As Marcela at Colombia Travel Blog recently wrote, safety in Colombia is a relative concept. On one hand, you can read horrifying descriptions from your government’s travel advisory page, such as…
“In recent months there has been a marked increase in violent crime in Colombia. Murder rates have risen significantly….”
Or you can do what I consider to be real research and look at the whole picture. Read some travel guides, browse the Internet for firsthand accounts, talk to Colombians and learn at least some basic Spanish. There’s so much out there to soak up so don’t just let some government make up your mind for you, educate yourself! So many foreigners have done just that and many of them end up living there.
In fact, DAS (Colombia’s Security Service agency) has listed, as registered and living in Colombia, a whopping 48,400 foreigners! That doesn’t mention how many are there illegally, overstaying their visa. As of Febuary 2009, there were 1,700 Spaniards, 1,600 Chinese, 1,500 Americans, and 1,200 Germans registered with DAS (and yes, I’m leaving out many other groups, sixteen other groups of foreigners, to be exact). Of course, by the US gov’ts point of view, all of these people are kidnapped and forced to live in the jungle by terrorists with guns. Give me a break!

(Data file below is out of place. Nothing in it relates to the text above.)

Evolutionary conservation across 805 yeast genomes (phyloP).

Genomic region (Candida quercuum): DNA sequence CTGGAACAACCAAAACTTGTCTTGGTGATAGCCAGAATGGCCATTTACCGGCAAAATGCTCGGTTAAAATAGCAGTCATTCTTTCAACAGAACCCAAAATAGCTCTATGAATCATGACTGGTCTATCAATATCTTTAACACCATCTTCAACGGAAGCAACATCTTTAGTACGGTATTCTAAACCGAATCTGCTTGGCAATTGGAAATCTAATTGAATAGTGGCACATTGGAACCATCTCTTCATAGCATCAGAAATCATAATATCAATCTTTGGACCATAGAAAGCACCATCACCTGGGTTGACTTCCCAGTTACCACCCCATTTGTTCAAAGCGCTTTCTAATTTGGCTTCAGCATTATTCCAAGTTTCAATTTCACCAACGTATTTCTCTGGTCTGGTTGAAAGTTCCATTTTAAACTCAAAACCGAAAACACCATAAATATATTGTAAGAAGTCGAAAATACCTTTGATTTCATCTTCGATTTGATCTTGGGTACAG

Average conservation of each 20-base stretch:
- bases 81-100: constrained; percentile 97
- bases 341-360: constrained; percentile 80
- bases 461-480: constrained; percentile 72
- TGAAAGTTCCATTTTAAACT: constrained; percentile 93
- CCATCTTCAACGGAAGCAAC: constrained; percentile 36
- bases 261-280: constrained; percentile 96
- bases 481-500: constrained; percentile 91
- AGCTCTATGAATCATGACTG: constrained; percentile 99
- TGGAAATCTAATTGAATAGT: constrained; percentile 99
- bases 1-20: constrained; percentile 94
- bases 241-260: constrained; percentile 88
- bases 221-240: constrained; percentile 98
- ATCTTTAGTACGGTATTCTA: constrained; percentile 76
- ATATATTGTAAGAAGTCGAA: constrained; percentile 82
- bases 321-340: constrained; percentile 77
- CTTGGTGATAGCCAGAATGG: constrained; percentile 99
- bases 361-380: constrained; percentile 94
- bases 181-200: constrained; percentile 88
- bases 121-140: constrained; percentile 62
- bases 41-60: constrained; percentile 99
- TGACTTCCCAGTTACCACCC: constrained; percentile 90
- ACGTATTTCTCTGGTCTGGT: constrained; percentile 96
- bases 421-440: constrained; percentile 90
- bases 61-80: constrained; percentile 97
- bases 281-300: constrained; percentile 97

While I’m not a seasoned Colombia traveler, I have spent one month traveling around Colombia, three of those weeks, alone and without a plan. Speaking completely for myself, I felt 100% safe the entire time but when you ‘know’ certain things about Colombia, meaning when you think you know certain things, then you end up inside your hotel, afraid to go out and explore the culture.
You may have heard that in 2006, Colombia was ranked on the Happy Planet Index to have the 2nd Happiest People. Currently, Colombia slipped to 6th place…big deal, though. The US is in 114th place! Now, I don’t know if Colombians really are the happiest or anywhere close to the happiest but I do know they are the nicest. No matter where I’ve traveled in my life (and I’m certainly not a homebody), I have yet to meet a wide span of people from a single country who treated me and my friends as nicely. Out of the 100 or so that I have personally spent time with in the last several years, I’ve always been treated well and without any air of falseness. How safe is Colombia, you ask, again? As safe as any other country I’ve been to or lived in. How much fun is Colombia? You have no idea.